Allot, A Lot, and Alot

Once we eliminate alot (a common misspelling of a lot), we can focus on the difference between the homophones allot and a lot.


The verb allot means to give or allow a share or portion of something.

A lot means a large amount. (A lot is often a less formal way of saying many or much).

Always spell a lot as two words, not one. (Alot is regarded as a misspelling of a lot.) See Avoid These 10 Words in Formal Writing.

Also see the usage notes below.


  • “[E]very college has its own application, so you have to allot a certain amount of time for every application you have to complete.”
    (Alison Cooper Chisolm and Anna Ivey, How to Prepare a Standout College Application, 2013)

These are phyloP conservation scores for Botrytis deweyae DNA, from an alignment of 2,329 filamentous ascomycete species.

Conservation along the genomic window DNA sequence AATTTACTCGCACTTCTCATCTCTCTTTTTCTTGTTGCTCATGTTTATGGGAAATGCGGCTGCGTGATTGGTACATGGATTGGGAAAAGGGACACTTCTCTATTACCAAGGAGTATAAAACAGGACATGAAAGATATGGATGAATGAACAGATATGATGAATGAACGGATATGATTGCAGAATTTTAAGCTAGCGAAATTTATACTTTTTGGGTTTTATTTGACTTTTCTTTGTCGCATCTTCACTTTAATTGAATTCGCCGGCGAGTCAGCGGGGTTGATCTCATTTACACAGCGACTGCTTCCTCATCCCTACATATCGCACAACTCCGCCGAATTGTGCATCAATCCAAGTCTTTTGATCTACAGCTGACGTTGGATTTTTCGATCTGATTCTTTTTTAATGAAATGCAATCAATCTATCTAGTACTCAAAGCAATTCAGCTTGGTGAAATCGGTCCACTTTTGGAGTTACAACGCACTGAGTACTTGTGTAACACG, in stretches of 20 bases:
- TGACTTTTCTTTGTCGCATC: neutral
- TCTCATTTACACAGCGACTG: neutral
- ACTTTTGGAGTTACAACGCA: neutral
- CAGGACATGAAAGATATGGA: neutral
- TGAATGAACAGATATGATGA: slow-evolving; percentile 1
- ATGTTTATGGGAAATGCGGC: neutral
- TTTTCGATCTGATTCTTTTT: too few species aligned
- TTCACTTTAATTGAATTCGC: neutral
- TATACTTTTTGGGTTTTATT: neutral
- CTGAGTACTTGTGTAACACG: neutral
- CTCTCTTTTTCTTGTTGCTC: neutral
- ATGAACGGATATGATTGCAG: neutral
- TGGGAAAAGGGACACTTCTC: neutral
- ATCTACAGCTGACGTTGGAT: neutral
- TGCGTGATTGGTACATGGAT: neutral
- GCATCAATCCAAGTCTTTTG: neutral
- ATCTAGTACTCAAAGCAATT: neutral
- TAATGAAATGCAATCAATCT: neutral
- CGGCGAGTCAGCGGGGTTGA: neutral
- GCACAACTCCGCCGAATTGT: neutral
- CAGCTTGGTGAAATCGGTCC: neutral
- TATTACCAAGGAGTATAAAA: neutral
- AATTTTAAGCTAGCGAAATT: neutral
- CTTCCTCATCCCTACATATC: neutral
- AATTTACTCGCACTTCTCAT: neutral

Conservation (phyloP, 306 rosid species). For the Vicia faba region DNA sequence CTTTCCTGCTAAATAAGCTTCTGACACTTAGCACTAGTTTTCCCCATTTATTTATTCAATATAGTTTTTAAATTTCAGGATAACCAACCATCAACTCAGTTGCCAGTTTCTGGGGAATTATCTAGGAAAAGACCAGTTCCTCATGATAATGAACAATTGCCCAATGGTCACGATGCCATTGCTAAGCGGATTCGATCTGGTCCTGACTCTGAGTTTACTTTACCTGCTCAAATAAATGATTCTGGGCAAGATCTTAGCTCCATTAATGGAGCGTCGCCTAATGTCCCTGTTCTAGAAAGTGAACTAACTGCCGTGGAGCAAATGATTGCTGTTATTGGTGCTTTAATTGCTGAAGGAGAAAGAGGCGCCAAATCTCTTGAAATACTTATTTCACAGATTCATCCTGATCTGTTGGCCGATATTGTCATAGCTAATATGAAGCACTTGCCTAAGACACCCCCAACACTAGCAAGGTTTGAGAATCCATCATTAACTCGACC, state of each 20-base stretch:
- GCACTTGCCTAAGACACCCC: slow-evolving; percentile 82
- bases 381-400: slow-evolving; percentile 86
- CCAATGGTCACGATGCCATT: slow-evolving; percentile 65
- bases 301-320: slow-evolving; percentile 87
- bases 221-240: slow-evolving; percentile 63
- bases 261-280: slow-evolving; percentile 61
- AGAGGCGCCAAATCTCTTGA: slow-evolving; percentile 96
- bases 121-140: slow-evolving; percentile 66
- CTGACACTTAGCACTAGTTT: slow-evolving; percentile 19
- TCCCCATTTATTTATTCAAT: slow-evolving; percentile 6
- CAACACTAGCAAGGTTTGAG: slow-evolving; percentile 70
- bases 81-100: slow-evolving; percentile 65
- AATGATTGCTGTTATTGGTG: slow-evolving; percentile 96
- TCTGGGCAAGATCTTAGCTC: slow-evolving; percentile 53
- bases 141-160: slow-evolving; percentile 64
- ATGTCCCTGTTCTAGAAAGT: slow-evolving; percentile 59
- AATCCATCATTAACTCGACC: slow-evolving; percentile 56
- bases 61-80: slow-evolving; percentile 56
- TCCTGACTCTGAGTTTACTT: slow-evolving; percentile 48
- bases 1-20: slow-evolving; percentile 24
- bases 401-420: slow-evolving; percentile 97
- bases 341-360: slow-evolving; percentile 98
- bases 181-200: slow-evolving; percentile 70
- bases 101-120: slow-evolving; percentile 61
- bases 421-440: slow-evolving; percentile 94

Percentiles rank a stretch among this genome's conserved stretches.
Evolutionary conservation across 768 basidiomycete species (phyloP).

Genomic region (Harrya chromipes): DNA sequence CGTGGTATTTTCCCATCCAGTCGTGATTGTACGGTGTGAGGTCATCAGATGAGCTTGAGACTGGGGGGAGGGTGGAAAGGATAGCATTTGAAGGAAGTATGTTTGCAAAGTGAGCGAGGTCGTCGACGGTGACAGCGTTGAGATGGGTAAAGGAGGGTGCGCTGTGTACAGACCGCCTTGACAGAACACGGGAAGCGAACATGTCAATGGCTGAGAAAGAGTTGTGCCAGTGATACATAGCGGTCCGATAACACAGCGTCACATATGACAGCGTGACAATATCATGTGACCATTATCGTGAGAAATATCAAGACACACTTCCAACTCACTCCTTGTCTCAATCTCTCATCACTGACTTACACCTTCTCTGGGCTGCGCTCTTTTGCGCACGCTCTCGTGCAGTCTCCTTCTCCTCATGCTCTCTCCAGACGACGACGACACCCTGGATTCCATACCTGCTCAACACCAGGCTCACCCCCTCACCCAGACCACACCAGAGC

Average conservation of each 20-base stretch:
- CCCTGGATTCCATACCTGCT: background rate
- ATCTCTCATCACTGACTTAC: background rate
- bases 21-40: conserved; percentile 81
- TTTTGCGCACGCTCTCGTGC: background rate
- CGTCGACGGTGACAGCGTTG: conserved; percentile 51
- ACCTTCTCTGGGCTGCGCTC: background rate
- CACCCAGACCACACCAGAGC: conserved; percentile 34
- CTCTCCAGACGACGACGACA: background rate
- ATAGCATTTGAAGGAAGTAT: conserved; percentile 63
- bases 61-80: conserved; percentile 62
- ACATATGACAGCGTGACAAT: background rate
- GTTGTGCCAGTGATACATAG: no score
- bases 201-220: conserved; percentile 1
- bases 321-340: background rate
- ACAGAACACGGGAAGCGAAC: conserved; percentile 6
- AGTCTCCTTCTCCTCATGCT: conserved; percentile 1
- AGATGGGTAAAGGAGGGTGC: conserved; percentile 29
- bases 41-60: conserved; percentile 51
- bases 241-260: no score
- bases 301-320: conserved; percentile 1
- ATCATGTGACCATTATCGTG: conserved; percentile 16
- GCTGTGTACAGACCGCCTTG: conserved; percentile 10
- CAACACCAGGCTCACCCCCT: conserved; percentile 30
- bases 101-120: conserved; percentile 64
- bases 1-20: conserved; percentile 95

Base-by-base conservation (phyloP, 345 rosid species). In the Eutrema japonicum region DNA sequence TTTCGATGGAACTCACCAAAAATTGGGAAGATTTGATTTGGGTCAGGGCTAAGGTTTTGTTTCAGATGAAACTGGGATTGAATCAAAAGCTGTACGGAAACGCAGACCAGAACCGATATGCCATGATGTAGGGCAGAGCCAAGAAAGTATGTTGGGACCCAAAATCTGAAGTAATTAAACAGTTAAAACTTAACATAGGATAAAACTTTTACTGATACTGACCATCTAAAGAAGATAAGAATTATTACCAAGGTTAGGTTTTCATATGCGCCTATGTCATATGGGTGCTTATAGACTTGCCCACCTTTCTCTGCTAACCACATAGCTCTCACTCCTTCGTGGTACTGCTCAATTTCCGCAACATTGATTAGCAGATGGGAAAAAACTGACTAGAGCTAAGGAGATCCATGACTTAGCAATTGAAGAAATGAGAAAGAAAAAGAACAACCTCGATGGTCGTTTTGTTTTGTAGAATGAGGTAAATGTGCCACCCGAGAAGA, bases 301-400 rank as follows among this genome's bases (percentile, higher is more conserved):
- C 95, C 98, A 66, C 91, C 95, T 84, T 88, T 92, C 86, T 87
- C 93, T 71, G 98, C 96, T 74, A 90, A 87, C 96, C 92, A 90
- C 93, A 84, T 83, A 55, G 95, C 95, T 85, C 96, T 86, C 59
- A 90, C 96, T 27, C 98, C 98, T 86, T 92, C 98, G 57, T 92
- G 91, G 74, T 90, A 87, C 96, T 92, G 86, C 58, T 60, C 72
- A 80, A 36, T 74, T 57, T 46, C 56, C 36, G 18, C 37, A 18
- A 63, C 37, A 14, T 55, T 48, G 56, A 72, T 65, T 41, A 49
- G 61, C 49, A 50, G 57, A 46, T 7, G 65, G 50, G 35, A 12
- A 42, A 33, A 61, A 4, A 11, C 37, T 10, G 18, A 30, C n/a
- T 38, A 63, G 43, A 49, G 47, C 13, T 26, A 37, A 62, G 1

• When I was younger, my mother and I moved around a lot, so I changed schools all the time.
  • “He had a soft southern accent and he laughed a lot, disclosing teeth too white and too even to be anything but 1950 vintage Sears and Roebuck dentures.”
    (Stephen King, The Shining, 1977)
  • “She leads him past a hall and staircase into a cool room with a high ceiling and silver wallpaper, a piano, watercolors of scenery, [and] a lot of sets of books in a recessed bookcase.”
    (John Updike, Rabbit, Run, 1960)

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